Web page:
M-mode echocardiography


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M-mode

A diagnostic ultrasound presentation of the temporal changes in echoes in which the depth of echo-producing interfaces is displayed along one axis with time (T) along the second axis; motion (M) of the interfaces toward and away from the transducer is displayed.
Synonym(s): TM-mode

M-mode echocardiography

A form of echocardiography based on one-dimensional (“ice-pick”) analysis of the heart in motion. M-mode echocardiography was the first application of ultrasound in cardiology and continues to be used. It provides both high spatial and temporal (time-related) resolution, and is used to measure the thickness of the ventricular walls and the volumes of the cardiac chambers. It is of greatest use in diagnosing left ventricular hypertrophy or dysfunction, intracardiac tumours, pericardial effusion, and mitral valve stenosis or prolapse.

M-mode echocardiography

Unidimensional echocardiography Cardiology Echocardiography based on one-dimensional–'ice-pick' analysis of the heart in motion; MME was the first application of ultrasound in cardiology and continues to be used

M-mode

(mōd)
A diagnostic ultrasound presentation of the temporal changes in echoes in which the depth of echo-producing interfaces is displayed along one axis with time (T) along the second axis; motion (M) of the interfaces toward and away from the transducer is displayed.
References in periodicals archive ?
In these cases, M-mode echocardiography provides much information about the real-time relationships between the chamber walls that would be missed with external fetal heart rate monitoring.
And a conclusion was reached that apical echocardiography may be more sensitive than M-mode echocardiography in detecting in specific early right heart involvement in specific cardiac conditions.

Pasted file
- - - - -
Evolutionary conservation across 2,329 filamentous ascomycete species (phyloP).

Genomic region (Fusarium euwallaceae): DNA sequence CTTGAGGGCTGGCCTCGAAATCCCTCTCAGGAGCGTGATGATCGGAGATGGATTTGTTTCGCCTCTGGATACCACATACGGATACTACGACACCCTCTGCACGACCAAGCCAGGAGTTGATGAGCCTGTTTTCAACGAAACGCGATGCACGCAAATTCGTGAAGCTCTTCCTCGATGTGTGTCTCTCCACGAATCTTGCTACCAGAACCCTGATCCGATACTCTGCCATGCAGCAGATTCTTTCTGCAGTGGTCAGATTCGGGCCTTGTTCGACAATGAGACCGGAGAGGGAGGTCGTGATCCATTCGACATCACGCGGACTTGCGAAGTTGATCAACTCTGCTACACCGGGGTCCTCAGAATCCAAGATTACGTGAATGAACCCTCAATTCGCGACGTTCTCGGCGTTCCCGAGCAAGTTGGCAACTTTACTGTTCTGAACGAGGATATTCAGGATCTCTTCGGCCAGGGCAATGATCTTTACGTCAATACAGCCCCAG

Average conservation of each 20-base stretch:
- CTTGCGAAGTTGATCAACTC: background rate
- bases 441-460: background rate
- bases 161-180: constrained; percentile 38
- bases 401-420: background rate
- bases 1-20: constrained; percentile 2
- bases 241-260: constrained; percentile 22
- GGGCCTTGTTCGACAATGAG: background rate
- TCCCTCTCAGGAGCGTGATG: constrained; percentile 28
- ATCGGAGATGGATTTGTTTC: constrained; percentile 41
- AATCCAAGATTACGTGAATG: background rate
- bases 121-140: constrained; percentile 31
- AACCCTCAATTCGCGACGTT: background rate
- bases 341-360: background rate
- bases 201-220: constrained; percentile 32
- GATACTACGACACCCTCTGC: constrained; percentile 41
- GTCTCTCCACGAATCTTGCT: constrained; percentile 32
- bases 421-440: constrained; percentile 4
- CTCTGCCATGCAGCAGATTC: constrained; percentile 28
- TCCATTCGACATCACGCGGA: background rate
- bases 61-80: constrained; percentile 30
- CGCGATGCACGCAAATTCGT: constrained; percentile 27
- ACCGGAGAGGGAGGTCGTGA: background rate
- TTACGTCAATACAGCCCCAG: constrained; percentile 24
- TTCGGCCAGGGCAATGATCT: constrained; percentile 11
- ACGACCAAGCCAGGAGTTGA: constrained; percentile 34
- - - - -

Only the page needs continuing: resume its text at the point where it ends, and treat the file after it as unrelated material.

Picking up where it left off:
Conclusions: Early impairment in longitudinal left ventricular systolic function can be expected despite normal endocardial left ventricular function indicated by M-mode echocardiography in patients with newly diagnosed and never treated mild to moderate hypertension.
It has been suggested that assessment of the left ventricular contractile function by using standard M-mode echocardiography tends to overestimate longitudinal systolic performance in hypertensive patients (3-6).
There is no enough information about whether using physiologically more appropriate echocardiographic methods lead to different interpretations of longitudinal left ventricular systolic function than those derived from standard M-mode echocardiography in hypertensive patients.
There were no statistically significant differences between the normotensive and hypertensive subjects with respect to EF, [sub.e]FS, and [sub.m]FS calculated from M-mode echocardiography. In addition, stress-adjusted (observed/predicted) [sub.e]FS and [sub.m]FS were not statistically different in both groups (Table 2).
Therefore, we think that early longitudinal left ventricular systolic dysfunction may be determined by use of strain and strain rate analysis despite other systolic parameters obtained from standard left ventricular M-mode echocardiography remain normal in never treated hypertensive patients.
Systolic and diastolic interventricular septum diameter, LV end-diastolic diameter, LV endsystolic diameter, LV posterior wall thickness in diastole and systole, and ejection fraction were calculated by M-mode echocardiography. Pulsed Doppler method was used for blood flow measurements from cardiac valves (mitral, aortic, tricuspid and pulmonary): flow velocity during early filling (E), flow velocity during atrial contraction (A) and ejection time (ET), pre- ejection period (PEP) were measured and then E/A and PEP/ET ratios were calculated.
However, there were some contradicting properties of our case: firstly, there was no alternans in diastolic length as shown by M-mode echocardiography. Secondly, the tissue Doppler revealed no alternans in systolic wave amplitude.
A prospective study using M-mode echocardiography and Doppler echocardiography.